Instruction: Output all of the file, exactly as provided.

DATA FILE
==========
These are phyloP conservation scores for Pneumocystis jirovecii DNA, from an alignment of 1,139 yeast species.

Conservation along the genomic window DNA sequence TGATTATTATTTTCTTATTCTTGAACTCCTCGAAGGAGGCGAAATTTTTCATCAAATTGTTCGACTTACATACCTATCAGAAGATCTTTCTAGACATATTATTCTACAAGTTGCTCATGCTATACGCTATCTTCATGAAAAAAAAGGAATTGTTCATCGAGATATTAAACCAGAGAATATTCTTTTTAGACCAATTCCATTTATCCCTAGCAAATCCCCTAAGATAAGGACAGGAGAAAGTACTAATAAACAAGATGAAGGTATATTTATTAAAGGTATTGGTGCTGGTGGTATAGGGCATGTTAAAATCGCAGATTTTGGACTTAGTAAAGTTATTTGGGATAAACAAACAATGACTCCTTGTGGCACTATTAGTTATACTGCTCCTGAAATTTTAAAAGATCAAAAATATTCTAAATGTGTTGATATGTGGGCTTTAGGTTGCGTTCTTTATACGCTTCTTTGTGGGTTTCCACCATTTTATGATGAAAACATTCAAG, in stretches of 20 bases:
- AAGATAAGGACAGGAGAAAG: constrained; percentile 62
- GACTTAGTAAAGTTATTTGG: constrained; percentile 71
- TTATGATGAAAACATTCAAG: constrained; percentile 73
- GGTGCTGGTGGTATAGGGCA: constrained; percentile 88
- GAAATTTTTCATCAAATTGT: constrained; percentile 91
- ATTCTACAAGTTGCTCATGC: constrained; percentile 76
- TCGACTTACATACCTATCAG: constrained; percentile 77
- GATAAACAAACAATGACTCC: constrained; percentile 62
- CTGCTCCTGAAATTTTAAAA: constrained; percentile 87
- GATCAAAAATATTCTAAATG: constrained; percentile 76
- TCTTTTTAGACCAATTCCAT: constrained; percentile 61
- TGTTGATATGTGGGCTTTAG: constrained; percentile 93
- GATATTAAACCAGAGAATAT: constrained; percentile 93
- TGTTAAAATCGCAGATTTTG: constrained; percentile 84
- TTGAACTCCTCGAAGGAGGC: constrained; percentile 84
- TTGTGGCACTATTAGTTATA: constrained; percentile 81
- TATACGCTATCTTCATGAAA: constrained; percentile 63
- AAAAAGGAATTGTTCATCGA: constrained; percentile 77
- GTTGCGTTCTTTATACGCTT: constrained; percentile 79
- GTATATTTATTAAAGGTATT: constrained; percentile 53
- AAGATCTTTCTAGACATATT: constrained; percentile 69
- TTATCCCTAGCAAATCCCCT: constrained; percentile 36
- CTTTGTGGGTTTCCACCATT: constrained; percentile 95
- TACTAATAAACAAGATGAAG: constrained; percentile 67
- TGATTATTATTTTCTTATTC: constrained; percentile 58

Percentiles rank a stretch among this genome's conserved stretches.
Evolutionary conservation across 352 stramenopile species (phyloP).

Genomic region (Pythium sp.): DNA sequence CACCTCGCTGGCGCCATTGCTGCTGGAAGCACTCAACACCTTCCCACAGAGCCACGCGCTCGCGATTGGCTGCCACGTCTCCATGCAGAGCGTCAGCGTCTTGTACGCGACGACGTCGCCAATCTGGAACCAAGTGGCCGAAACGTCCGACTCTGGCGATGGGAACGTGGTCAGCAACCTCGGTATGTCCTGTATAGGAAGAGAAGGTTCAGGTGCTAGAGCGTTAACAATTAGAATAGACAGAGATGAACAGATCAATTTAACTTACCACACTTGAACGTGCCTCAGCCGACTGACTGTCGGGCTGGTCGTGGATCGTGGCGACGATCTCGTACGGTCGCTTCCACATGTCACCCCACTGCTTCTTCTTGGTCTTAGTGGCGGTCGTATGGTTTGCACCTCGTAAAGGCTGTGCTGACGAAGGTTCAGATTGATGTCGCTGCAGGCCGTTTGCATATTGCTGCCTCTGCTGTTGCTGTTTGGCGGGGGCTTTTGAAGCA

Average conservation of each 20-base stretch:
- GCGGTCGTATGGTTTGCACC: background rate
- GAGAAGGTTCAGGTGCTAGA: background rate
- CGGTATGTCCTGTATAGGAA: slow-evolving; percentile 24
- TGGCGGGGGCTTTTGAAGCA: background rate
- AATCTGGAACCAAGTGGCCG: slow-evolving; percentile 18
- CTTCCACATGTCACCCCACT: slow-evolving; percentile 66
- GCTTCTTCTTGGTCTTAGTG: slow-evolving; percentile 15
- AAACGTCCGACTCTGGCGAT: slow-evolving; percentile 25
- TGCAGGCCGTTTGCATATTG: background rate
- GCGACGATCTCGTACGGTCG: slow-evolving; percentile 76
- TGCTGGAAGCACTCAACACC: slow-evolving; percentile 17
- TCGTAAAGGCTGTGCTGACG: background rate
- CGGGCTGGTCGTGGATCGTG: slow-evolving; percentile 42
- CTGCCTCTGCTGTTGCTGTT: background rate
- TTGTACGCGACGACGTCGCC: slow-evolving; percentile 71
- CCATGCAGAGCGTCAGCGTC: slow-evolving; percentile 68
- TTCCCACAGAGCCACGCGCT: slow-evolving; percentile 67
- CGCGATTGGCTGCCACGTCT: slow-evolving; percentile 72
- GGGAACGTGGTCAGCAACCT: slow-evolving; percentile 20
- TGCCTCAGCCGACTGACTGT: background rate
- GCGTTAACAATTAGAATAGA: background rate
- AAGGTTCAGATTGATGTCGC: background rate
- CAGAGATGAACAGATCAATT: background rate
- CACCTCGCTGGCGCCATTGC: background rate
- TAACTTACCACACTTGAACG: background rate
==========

These are phyloP conservation scores for Pneumocystis jirovecii DNA, from an alignment of 1,139 yeast species.

Conservation along the genomic window DNA sequence TGATTATTATTTTCTTATTCTTGAACTCCTCGAAGGAGGCGAAATTTTTCATCAAATTGTTCGACTTACATACCTATCAGAAGATCTTTCTAGACATATTATTCTACAAGTTGCTCATGCTATACGCTATCTTCATGAAAAAAAAGGAATTGTTCATCGAGATATTAAACCAGAGAATATTCTTTTTAGACCAATTCCATTTATCCCTAGCAAATCCCCTAAGATAAGGACAGGAGAAAGTACTAATAAACAAGATGAAGGTATATTTATTAAAGGTATTGGTGCTGGTGGTATAGGGCATGTTAAAATCGCAGATTTTGGACTTAGTAAAGTTATTTGGGATAAACAAACAATGACTCCTTGTGGCACTATTAGTTATACTGCTCCTGAAATTTTAAAAGATCAAAAATATTCTAAATGTGTTGATATGTGGGCTTTAGGTTGCGTTCTTTATACGCTTCTTTGTGGGTTTCCACCATTTTATGATGAAAACATTCAAG, in stretches of 20 bases:
- AAGATAAGGACAGGAGAAAG: constrained; percentile 62
- GACTTAGTAAAGTTATTTGG: constrained; percentile 71
- TTATGATGAAAACATTCAAG: constrained; percentile 73
- GGTGCTGGTGGTATAGGGCA: constrained; percentile 88
- GAAATTTTTCATCAAATTGT: constrained; percentile 91
- ATTCTACAAGTTGCTCATGC: constrained; percentile 76
- TCGACTTACATACCTATCAG: constrained; percentile 77
- GATAAACAAACAATGACTCC: constrained; percentile 62
- CTGCTCCTGAAATTTTAAAA: constrained; percentile 87
- GATCAAAAATATTCTAAATG: constrained; percentile 76
- TCTTTTTAGACCAATTCCAT: constrained; percentile 61
- TGTTGATATGTGGGCTTTAG: constrained; percentile 93
- GATATTAAACCAGAGAATAT: constrained; percentile 93
- TGTTAAAATCGCAGATTTTG: constrained; percentile 84
- TTGAACTCCTCGAAGGAGGC: constrained; percentile 84
- TTGTGGCACTATTAGTTATA: constrained; percentile 81
- TATACGCTATCTTCATGAAA: constrained; percentile 63
- AAAAAGGAATTGTTCATCGA: constrained; percentile 77
- GTTGCGTTCTTTATACGCTT: constrained; percentile 79
- GTATATTTATTAAAGGTATT: constrained; percentile 53
- AAGATCTTTCTAGACATATT: constrained; percentile 69
- TTATCCCTAGCAAATCCCCT: constrained; percentile 36
- CTTTGTGGGTTTCCACCATT: constrained; percentile 95
- TACTAATAAACAAGATGAAG: constrained; percentile 67
- TGATTATTATTTTCTTATTC: constrained; percentile 58

Percentiles rank a stretch among this genome's conserved stretches.
Evolutionary conservation across 352 stramenopile species (phyloP).

Genomic region (Pythium sp.): DNA sequence CACCTCGCTGGCGCCATTGCTGCTGGAAGCACTCAACACCTTCCCACAGAGCCACGCGCTCGCGATTGGCTGCCACGTCTCCATGCAGAGCGTCAGCGTCTTGTACGCGACGACGTCGCCAATCTGGAACCAAGTGGCCGAAACGTCCGACTCTGGCGATGGGAACGTGGTCAGCAACCTCGGTATGTCCTGTATAGGAAGAGAAGGTTCAGGTGCTAGAGCGTTAACAATTAGAATAGACAGAGATGAACAGATCAATTTAACTTACCACACTTGAACGTGCCTCAGCCGACTGACTGTCGGGCTGGTCGTGGATCGTGGCGACGATCTCGTACGGTCGCTTCCACATGTCACCCCACTGCTTCTTCTTGGTCTTAGTGGCGGTCGTATGGTTTGCACCTCGTAAAGGCTGTGCTGACGAAGGTTCAGATTGATGTCGCTGCAGGCCGTTTGCATATTGCTGCCTCTGCTGTTGCTGTTTGGCGGGGGCTTTTGAAGCA

Average conservation of each 20-base stretch:
- GCGGTCGTATGGTTTGCACC: background rate
- GAGAAGGTTCAGGTGCTAGA: background rate
- CGGTATGTCCTGTATAGGAA: slow-evolving; percentile 24
- TGGCGGGGGCTTTTGAAGCA: background rate
- AATCTGGAACCAAGTGGCCG: slow-evolving; percentile 18
- CTTCCACATGTCACCCCACT: slow-evolving; percentile 66
- GCTTCTTCTTGGTCTTAGTG: slow-evolving; percentile 15
- AAACGTCCGACTCTGGCGAT: slow-evolving; percentile 25
- TGCAGGCCGTTTGCATATTG: background rate
- GCGACGATCTCGTACGGTCG: slow-evolving; percentile 76
- TGCTGGAAGCACTCAACACC: slow-evolving; percentile 17
- TCGTAAAGGCTGTGCTGACG: background rate
- CGGGCTGGTCGTGGATCGTG: slow-evolving; percentile 42
- CTGCCTCTGCTGTTGCTGTT: background rate
- TTGTACGCGACGACGTCGCC: slow-evolving; percentile 71
- CCATGCAGAGCGTCAGCGTC: slow-evolving; percentile 68
- TTCCCACAGAGCCACGCGCT: slow-evolving; percentile 67
- CGCGATTGGCTGCCACGTCT: slow-evolving; percentile 72
- GGGAACGTGGTCAGCAACCT: slow-evolving; percentile 20
- TGCCTCAGCCGACTGACTGT: background rate
- GCGTTAACAATTAGAATAGA: background rate
- AAGGTTCAGATTGATGTCGC: background rate
- CAGAGATGAACAGATCAATT: background rate
- CACCTCGCTGGCGCCATTGC: background rate
- TAACTTACCACACTTGAACG: background rate